intransitive phrasal verb: come up


Today I have a very common and useful phrasal verb to teach you. It’s “come up”, and it has two basic meanings.

1. for a subject to be mentioned in conversation. For example:

When I was talking with my friends last night, the subject of plastic surgery came up.

I don’t like going out with my boyfriend’s co-workers because work problems always come up in their conversation. I hate it when they talk shop in front of me!

A: How did the subject of Chinese opera come up at dinner?

B: Bill brought it up because he recently went to China and saw an opera there.

2. for a problem to suddenly happen. For example:

I’m sorry, but something has come up at my office, and I have to go deal with it.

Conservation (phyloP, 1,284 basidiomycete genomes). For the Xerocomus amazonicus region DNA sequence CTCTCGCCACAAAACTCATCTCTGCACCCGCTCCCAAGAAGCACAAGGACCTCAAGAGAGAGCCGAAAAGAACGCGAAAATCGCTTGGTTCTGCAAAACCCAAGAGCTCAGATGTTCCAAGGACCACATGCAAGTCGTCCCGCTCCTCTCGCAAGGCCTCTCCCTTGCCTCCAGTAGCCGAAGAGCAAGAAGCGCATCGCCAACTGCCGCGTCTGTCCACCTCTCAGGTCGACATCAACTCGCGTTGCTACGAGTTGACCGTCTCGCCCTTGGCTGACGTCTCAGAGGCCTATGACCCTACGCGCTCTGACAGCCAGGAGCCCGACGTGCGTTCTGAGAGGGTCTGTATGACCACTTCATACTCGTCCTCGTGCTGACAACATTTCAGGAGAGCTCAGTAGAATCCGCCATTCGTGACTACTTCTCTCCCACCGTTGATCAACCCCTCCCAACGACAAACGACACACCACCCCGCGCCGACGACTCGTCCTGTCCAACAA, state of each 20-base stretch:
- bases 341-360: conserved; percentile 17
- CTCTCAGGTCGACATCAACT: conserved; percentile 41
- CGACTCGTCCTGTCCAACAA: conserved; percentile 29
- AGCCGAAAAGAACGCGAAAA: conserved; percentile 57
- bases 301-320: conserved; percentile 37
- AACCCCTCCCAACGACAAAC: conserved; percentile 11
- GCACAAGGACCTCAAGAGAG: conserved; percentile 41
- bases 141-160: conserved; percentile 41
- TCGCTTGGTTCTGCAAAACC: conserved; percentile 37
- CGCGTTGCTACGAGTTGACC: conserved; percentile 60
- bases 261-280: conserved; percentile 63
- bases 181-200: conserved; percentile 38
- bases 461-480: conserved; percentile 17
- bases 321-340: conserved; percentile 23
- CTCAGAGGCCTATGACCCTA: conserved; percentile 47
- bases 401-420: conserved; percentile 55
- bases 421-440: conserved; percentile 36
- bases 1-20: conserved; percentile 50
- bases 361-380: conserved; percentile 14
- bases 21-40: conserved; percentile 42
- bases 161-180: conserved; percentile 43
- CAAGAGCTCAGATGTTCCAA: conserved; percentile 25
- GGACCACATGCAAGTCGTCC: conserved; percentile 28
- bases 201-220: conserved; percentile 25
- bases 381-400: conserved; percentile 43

I hope no problems come up with my project while I’m on vacation.

If any problems with the children come up, please contact us at this hotel in Hawaii.

With the first meaning there is a difference between “bring up” and “come up”. As you can see in my third example, we use “come up” when saying that a subject was mentioned, but we don’t say who mentioned it. If we say who mentioned it, we use “bring up”. As you can see, we often use “the subject of” followed by the conversation topic with this meaning.

The second meaning of “come up” is very useful when we don’t want to give details about a problem which has happened, so we simply say that something has “come up”. This is a very natural and common expression, especially for business people.


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